Rights of Cohabitant Living With a Separated Married Person

The breakdown of a relationship can be extremely difficult and often leads to one or both parties seeking legal recourse out of necessity to address financial & property related issues and access arrangements when they are parents of young children. The law recognises second or subsequent relationships after marriage and in certain cases, affords rights of redress to parties who were living together after that relationship ends notwithstanding the fact that one or both of them may be married to a third party.

Child Maintenance

It has been the case in Ireland for many years [i]  that a court has the power to order maintenance payments against one parent in favour of another in respect of a non-marital child even though one parent might be married to a third party.  It is possible for child maintenance proceedings to issue against a married cohabitant whilst judicial separation or divorce proceedings are pending against him/ her. Maintenance payments for non-marital children should be paid equally in priority to maintenance for marital children[ii].

A claim for maintenance in respect of a dependent non-marital child is claimed under the Family Law (Maintenance of Spouses and Children) Act 1976 (as amended).

Maintenance, Lump Sum Payments, Pension Adjustment Orders in favour of Qualified Cohabitant

The Civil Partnership and Certain Rights and Obligations of Cohabitants Act 2010 (the “2010 Act”) confers additional rights of redress on a ‘qualified cohabitant’ who is economically or ‘financially dependent’ on the other ‘by reason of the break-down of the relationship’ [iii] and it is ‘just and equitable’ for a Court to grant the specific relief sought under that Act in the circumstances.  It is important to note that rights under the 2010 Act only arise on the break down of the relationship.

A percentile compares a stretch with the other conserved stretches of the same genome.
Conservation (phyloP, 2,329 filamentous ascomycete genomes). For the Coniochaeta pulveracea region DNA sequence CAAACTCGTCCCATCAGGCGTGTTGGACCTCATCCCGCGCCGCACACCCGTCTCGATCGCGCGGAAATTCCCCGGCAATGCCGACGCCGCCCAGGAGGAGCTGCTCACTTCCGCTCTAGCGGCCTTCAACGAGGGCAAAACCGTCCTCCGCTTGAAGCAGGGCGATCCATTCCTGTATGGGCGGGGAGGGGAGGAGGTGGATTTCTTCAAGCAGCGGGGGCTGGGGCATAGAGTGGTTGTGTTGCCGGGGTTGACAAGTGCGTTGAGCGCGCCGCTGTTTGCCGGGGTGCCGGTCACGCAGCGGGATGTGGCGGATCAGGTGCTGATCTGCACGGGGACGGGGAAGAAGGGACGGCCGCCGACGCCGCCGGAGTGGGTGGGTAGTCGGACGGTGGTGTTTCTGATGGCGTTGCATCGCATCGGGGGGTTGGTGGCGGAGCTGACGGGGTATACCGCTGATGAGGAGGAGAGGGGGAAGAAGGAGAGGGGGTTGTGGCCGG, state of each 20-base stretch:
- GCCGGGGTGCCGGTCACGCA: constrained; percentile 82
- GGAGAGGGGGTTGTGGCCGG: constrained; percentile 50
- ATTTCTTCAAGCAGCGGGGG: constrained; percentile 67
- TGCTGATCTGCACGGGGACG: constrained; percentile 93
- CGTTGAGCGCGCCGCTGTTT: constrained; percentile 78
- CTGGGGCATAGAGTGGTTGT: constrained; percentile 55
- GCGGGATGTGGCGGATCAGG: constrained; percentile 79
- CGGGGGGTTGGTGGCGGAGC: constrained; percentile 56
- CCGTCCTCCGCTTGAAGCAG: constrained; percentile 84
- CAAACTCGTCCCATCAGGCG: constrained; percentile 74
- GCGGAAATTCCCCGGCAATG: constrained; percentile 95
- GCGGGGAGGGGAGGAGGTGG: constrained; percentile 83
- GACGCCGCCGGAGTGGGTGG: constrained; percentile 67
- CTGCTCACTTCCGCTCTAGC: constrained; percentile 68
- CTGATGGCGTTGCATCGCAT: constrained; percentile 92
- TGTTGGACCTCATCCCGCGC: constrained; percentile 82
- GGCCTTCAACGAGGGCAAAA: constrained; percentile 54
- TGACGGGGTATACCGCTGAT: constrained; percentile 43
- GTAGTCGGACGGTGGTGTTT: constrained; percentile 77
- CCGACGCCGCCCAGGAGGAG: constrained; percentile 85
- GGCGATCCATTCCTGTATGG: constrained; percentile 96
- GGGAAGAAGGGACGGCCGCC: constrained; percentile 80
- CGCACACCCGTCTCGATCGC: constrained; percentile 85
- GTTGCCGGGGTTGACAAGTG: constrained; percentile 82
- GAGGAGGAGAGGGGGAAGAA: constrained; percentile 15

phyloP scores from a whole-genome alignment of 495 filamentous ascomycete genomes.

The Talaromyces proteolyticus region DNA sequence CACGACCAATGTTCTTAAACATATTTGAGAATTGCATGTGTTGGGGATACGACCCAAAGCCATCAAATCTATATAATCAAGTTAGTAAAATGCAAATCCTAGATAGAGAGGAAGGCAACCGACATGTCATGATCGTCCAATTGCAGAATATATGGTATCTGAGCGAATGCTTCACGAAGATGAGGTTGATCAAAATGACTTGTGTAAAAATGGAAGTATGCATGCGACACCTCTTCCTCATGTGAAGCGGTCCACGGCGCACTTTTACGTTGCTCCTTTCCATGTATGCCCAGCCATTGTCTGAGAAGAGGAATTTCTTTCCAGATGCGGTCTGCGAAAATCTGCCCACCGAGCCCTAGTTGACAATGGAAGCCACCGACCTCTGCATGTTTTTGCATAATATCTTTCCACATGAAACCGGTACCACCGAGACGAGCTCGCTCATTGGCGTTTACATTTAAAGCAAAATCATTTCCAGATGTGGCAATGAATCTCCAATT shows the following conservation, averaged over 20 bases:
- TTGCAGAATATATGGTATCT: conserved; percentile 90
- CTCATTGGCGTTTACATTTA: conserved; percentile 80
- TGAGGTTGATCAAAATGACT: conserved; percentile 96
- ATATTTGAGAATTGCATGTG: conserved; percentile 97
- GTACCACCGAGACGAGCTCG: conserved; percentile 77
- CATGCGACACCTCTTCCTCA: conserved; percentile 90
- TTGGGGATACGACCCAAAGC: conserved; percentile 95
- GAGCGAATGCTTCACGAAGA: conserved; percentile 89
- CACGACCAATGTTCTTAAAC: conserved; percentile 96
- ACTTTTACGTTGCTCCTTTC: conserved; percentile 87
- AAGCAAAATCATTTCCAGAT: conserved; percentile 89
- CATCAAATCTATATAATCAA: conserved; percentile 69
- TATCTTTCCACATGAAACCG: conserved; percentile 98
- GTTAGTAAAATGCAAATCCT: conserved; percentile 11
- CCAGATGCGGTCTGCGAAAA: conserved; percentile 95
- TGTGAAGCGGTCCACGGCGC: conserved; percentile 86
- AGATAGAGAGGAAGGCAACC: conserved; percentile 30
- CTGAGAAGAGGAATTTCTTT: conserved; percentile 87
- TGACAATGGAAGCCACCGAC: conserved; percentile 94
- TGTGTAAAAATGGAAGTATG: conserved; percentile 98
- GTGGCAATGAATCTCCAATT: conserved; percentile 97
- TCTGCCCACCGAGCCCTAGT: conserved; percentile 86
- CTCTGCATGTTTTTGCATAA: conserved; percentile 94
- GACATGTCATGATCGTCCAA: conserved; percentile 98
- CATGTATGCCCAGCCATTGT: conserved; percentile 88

The 2010 Act renders it possible for a qualified cohabitant to secure orders – including property adjustment, Compensatory Maintenance Payments[iv]  (or maintenance orders as referred to above) and pension adjustment orders[v].  – in his/her own favour personally, and not just in respect of maintaining a child of the relationship in question which is a novel step.

In circumstances where one or both parties are married, neither party will be deemed a qualified cohabitant until the cohabitant who is married, has been living separately and apart from his/her spouse for periods amounting to 4 years out of the 5 years prior [vi] to the date the cohabiting relationship ends.  In essence, neither party will be deemed a qualified cohabitant until the married party is entitled to seek a divorce.

A qualified cohabitant under the 2010 Act is someone who has been living with another in an intimate and committed relationship for 5 years or 2 years where they are parents of one or more dependent children.

It should be mentioned that the above reliefs under the 2010 Act apply subject to any Cohabitants’ Agreement contracting out of the said Act’s provisions.  A Cohabitants’ Agreement which has been entered into by the parties under section 202 of the 2010 Act will be enforced by a court save in exceptional circumstances where to do so would result in serious injustice.

Succession Rights

A qualified cohabitant also has a right to apply for provision from the net estate of a deceased qualified cohabitant under section 194 of the 2010 Act. In this respect, where the ending of the relationship is as the result of the death of the qualified cohabitant, the surviving cohabiting partner does not need to prove financial or economic dependence on the deceased in order to substantiate a claim to his/her estate under this section. However, the right of the qualified cohabitant under this section cannot exceed that which s/he would have been entitled to if the parties were married. In general terms, this could mean that the cohabitant would not be entitled to anything more than his/her ‘legal right share’ as defined in section 111 of the Succession Act 1965 (1/3 of the net estate if the Deceased had children living at the date of his/her death or 1/2 if s/he did not).